Berry would like to see more than talk.

“A quake of this scale tends to be a reminder to people that ‘hmmm, maybe there’s something I need to do to be better prepared than I am.’ But likely, three weeks down the line, this episode will be forgotten and people will be no further ahead,” he said.

“That tends to be the pattern.”

Berry said it doesn’t take much to be prepared, and a little preparation can go a long way towards surviving a major catastrophe.

“What we would hope is that each and every home would take some time to put together some items so they would be self-sufficient at their homes for at least two to three days, even longer,” he said.

The Comox Valley Emergency Program website (comoxvalleyemergencyprogram.com) has a wealth of information on earthquake preparedness.

“Your basics – food, water, a tent for shelter and the ability to cook something, because you might not be able to stay in your home and you might not be able to travel on the roads, should be part of your kit,” said Berry. “Access to medication that people might need (i.e. insulin, asthma inhalers), those are things people don’t think about but it’s possible you wouldn’t have access to things like that for many days.”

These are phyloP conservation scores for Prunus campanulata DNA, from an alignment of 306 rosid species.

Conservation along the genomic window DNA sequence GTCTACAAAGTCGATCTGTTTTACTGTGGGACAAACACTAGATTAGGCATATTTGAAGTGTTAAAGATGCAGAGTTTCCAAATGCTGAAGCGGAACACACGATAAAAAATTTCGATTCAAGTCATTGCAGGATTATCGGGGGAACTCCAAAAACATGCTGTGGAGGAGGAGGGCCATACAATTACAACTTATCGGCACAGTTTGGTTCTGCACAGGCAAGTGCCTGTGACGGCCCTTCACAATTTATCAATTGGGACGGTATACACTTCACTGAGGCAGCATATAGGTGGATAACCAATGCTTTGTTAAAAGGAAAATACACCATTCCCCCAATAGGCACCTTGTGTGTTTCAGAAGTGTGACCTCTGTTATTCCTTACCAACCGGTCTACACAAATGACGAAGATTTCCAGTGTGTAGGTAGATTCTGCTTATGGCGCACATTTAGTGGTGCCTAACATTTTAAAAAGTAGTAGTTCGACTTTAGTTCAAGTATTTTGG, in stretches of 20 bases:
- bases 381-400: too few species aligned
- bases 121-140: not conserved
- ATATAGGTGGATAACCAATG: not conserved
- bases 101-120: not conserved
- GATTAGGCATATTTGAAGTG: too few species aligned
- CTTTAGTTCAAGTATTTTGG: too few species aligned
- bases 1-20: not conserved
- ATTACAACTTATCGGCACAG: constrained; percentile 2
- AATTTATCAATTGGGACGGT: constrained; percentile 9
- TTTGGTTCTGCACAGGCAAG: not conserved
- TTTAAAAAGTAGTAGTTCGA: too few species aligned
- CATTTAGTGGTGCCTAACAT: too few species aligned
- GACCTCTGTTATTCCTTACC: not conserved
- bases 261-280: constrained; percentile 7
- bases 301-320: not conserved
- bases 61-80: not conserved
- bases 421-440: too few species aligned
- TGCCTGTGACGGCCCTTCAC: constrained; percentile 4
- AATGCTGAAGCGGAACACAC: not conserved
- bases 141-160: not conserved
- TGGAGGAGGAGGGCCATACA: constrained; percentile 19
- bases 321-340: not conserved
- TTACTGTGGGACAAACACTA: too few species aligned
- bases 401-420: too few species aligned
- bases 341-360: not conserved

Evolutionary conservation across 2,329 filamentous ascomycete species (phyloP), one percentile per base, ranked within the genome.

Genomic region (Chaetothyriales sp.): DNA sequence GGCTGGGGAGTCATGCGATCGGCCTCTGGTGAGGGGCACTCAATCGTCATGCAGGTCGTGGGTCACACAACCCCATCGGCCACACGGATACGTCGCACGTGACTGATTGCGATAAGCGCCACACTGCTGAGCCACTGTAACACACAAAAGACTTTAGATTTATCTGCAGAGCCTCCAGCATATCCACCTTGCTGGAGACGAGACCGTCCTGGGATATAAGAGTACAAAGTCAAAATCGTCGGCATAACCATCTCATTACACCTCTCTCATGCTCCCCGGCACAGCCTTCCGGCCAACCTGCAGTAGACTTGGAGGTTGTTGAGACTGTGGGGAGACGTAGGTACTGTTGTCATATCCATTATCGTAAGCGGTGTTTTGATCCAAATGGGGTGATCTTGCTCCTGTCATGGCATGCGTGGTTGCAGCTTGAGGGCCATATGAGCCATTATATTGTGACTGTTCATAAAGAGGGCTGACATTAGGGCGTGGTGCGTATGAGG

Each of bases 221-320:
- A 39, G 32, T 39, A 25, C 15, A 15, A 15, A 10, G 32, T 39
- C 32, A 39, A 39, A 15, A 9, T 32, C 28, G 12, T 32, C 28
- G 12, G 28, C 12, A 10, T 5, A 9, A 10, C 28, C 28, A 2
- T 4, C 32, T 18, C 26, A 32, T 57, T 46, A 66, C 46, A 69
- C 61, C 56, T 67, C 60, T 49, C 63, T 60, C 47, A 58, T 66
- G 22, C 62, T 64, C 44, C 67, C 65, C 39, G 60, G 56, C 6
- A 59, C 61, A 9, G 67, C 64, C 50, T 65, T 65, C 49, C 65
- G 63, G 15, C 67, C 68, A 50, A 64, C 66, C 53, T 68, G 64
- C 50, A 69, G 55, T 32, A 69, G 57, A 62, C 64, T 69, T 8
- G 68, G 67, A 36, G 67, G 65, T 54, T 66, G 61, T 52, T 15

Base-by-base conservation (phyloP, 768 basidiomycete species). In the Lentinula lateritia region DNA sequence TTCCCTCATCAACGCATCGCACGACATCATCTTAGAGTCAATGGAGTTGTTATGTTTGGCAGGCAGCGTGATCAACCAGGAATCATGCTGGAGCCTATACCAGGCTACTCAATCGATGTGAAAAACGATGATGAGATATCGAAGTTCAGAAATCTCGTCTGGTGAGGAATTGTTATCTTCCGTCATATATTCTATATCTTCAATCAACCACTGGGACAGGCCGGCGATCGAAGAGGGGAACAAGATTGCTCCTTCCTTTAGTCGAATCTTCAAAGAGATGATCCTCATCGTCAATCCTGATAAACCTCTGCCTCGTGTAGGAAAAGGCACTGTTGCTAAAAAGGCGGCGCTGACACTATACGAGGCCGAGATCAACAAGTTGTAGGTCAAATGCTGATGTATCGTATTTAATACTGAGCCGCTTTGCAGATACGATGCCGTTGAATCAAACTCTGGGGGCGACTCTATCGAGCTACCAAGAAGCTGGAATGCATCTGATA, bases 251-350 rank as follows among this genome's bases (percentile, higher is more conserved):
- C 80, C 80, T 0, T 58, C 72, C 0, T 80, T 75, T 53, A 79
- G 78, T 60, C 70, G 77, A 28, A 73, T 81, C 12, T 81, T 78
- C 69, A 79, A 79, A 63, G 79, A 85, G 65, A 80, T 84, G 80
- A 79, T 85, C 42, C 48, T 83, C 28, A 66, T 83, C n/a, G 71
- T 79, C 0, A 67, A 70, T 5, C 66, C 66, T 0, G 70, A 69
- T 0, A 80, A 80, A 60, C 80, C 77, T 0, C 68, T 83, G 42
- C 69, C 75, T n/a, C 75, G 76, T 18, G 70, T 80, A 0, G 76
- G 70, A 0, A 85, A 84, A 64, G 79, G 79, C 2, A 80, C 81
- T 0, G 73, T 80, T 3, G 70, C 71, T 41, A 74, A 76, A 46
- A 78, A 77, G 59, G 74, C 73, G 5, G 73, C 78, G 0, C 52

Berry added that the 72-hour window is a best-case scenario. It’s advisable to be prepared for a much longer period before help arrives; and don’t be lulled into a false sense of security based upon location.

“One of the things that people take for granted here in the Comox Valley – they look at the fact that we have the military base here and if something goes wrong, we’re OK. They are right here,” he said. “But that’s false. They (military) are going to go where they are asked to go – to the major population centres. They are going to be called to the Lower Mainland; Victoria maybe.”

Berry said to use Wednesday’s wake-up call as just that. Don’t just talk about it; do something about it.

“There really is no excuse not to be prepared. It’s just a matter of doing it, and sitting down as a family and talk the plan through – what you need, where you would put it.”

editor@comoxvalleyrecord.com

 

Just Posted

Letter writer suggests ways residents and the municipality can address the problem of litter along the highway. (Stock photo)